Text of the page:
Last winter’s ultimately fruitless search for a bona fide closer dragged on through the start of Spring Training and into the regular season as the Washington Nationals tried to find an in-house option after coming up empty in their attempts to lure a big free agent to D.C. or find a trade.
Even after they’d acquired a trio of relievers, bringing Ryan Madson and Sean Doolittle over from the Oakland A’s in a pre-deadline, and bringing Brandon Kintzler from the Minnesota Twins right before the deadline passed, it still wasn’t completely clear which pitcher would handle the ninth inning, though now-former Nationals’ skipper Dusty Baker did reach out to colleagues to get a good feel for the new options in the bullpen.
“I had talked to [A’s skipper] Bob Melvin, I talked to [LA Angels’ manager] Mike Scioscia, who had played against them on the other team,” Baker told MLB Network Radio hosts Casey Stern and Brad Lidge, “... and they told me I was getting a couple quality guys as well as quality pitchers and players.”
“They had told me that Madson feels actually better in the eighth than in the ninth, and Doolittle feels better in the ninth, and I was told that [Doolittle’s] got a lot of ‘guts’... and the thing about it is that we’ve got to watch them, and that’s why I think Kintzler is going to be a big part of this, because I was just told not to try to use those guys more than a couple days in a row and then give them a day off because, in the case of Doolittle, he’s had shoulder problems on and off, and in the case of Madson, he’s had [Tommy John surgery], so we have to be careful with them.”
Doolittle had already saved a few games for the Nationals, with Madson working the eighth before the deal with the Twins, and with the addition of Kintzler, they had the seventh covered as well.
“Now we can go in seven, eight, and nine with three quality, true professionals that have done it at the highest-leverage innings you can get,” Nats’ GM Mike Rizzo told 106.7 the FAN in D.C.’s Sports Junkies.
“We’ve got two strikeout guys in Doolittle and Madson, and we’ve got a ground ball guy in Kintzler, there’s different looks, everybody is not a clone that just comes out and blows 95-96 and we’ve got guys who can do different roles,” Rizzo added.
Doolittle, 31, converted 21 of 22 save opportunities for the Nationals, putting up a 2.40 ERA, eight walks (2.40 BB/9), 31 Ks (9.30 K/9), and a .204/.254/.296 line against in 30 IP after the trade, and he’s under contract for 2018 (at $4.35M) with club options for the 2019 (at $6M) and 2020 ($6.5M) campaigns.
Madson, 37, made 20 appearances total for the Nats, 18 of them scoreless outings, and posted a 1.37 ERA, three walks (1.37 BB/9), 28 Ks (12.81 K/9), and a .186/.240/.243 line against in 19 2⁄3 IP. He’s under contract for $7.5M in 2018, in the final season of the 3-year/$22M free agent deal he signed with the Athletics in 2015.
With the eighth and ninth covered at this point, Rizzo told reporters earlier this month at the General Manager’s Meetings that he didn’t see the Nationals looking for another closer-type this winter, though he didn’t rule anything out.
“I wouldn’t rule it out but we’ve been down this road before,” Rizzo said, as quoted by Washington Post writer Chelsea Janes, who noted that the GM laughed and shook his head when the topic was broached again this winter.
“They’re hard to find and it’d be hard to match what our two back-of-the-bullpen guys have done, at least from last season.”
They will, however, likely try to replace what they had in Kintzler, who was described by the GM and Baker as a ground ball/double play arm that complemented what they had in Doolittle and Madson.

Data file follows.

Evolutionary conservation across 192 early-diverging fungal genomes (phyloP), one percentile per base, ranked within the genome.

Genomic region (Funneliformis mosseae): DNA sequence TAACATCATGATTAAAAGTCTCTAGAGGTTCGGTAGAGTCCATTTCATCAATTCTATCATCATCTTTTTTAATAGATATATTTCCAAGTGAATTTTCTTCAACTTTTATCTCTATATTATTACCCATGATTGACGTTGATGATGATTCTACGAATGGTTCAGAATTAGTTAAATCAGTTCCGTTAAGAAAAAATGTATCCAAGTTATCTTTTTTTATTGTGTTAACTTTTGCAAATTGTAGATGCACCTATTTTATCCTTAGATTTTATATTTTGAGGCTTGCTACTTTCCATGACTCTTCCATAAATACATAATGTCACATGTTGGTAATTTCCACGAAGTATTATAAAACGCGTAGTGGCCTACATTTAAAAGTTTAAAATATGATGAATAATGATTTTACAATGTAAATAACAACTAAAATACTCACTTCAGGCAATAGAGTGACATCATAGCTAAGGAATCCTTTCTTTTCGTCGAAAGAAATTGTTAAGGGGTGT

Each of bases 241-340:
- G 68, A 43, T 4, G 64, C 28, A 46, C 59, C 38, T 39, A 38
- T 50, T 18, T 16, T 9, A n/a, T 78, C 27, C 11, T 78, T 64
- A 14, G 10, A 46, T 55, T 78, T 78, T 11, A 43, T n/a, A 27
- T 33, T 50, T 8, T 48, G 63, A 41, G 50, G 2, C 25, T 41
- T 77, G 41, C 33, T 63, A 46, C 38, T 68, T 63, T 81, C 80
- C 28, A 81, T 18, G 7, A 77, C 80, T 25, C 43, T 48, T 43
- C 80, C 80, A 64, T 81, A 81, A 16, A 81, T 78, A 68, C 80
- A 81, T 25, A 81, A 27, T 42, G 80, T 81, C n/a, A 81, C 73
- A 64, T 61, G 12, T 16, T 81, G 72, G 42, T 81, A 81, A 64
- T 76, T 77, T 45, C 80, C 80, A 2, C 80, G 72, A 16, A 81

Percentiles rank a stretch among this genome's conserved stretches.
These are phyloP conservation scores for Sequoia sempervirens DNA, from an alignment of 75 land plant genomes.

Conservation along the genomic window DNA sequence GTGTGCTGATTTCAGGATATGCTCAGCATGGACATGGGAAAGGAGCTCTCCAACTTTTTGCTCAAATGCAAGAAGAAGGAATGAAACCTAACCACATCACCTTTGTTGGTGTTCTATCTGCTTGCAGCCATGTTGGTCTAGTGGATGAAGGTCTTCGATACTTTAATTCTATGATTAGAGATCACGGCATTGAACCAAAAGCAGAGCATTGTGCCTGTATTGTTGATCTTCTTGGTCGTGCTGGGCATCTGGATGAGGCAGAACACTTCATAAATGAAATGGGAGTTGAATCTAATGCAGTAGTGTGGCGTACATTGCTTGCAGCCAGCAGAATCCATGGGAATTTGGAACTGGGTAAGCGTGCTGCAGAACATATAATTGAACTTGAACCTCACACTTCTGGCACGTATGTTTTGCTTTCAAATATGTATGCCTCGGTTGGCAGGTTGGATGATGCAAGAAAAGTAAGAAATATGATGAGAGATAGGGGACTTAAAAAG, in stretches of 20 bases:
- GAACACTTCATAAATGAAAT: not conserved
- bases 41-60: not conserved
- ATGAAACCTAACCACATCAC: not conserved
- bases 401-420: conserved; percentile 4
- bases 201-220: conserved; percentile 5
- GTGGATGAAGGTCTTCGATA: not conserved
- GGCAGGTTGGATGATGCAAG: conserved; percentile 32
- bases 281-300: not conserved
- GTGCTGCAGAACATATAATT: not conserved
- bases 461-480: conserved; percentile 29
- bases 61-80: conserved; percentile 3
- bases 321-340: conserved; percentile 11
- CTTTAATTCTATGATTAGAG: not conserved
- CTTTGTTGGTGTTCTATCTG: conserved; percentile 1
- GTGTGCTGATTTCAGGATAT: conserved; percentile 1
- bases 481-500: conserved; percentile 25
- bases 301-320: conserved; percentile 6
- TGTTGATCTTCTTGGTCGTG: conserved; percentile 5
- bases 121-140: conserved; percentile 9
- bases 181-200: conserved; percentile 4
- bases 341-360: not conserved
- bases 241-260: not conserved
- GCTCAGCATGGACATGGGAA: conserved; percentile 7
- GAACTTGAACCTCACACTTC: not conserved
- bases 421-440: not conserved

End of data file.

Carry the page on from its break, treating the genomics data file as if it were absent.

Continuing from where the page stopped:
With Matt Albers, Joe Blanton, and Kintzler gone (unless he re-signs), Rizzo explained, a right-handed reliever is the likeliest target, though he said both Shawn Kelley and Koda Glover could provide depth (if healthy).
“[We will look for right-handed relievers] because of the uncertainty of Kelley and Glover. We think they’re going to be healthy but we really don’t know,” Rizzo said.
“So [a right-handed reliever] is something we would consider, more so than a left-handed reliever.”
The WaPost reporter went down the list of free agent relievers, noting that right-handers Steve Cishek, Pat Neshek, Juan Nicasio, Addison Reed, Bryan Shaw, and Anthony Swarzak matched the profile the Nats have previously pursued, and they also, Cisek and Shaw, in particular, were at or near the top of the leaderboard (alongside both Albers and Kintzler) in terms of ground ball rate and soft contact percentage, providing what the Nationals had in Kintzler (and before him, Blake Treinen).
MLBTraderumors.com projects that Shaw, 30, who reportedly has two offers already, will get a 3-year/$21M deal, after putting up a 3.52 ERA, 22 walks (2.58 BB/9), 73 Ks (8.57 K/9), a .245/.299/.354 line against, and a 55.9% GB% over 76 2⁄3 IP for Cleveland in 2017.
Neshek, 37, put up a combined 1.59 ERA, a 1.86 FIP, six walks (0.87 BB/9), 69 Ks (9.96 K/9), and a .210/.231/.305 line against in 62 1⁄3 IP for the Philadelphia Phillies and the Colorado Rockies. MLBTR projects a 2-year/$12M for the veteran sidewinder, who’d give the Nationals a different look, for sure.
Joining Shaw and Neshek on MLBTR’s list of the Top 50 free agents available this winter are right-handers Wade Davis (projected deal - 4-years/$60M), Greg Holland (4/$50M), Reed (4/$36M), Brandon Morrow (3/$24M), Nicasio (3/$21M), Swarzak (2/$14M), Cisek (2/$14M), Kintzler (2/$14M), and Tommy Hunter (2/$12M).
Will Rizzo and Co. in the Nationals’ front office be able to find a fit for the seventh or wherever they decide they need a reliever this winter? And how exactly will first-time manager Dave Martinez handle relievers?
Are any of the aforementioned relief options particularly appealing? Any other suggestions in terms of relievers who could fit the Nationals’ needs? Any trade possibilities?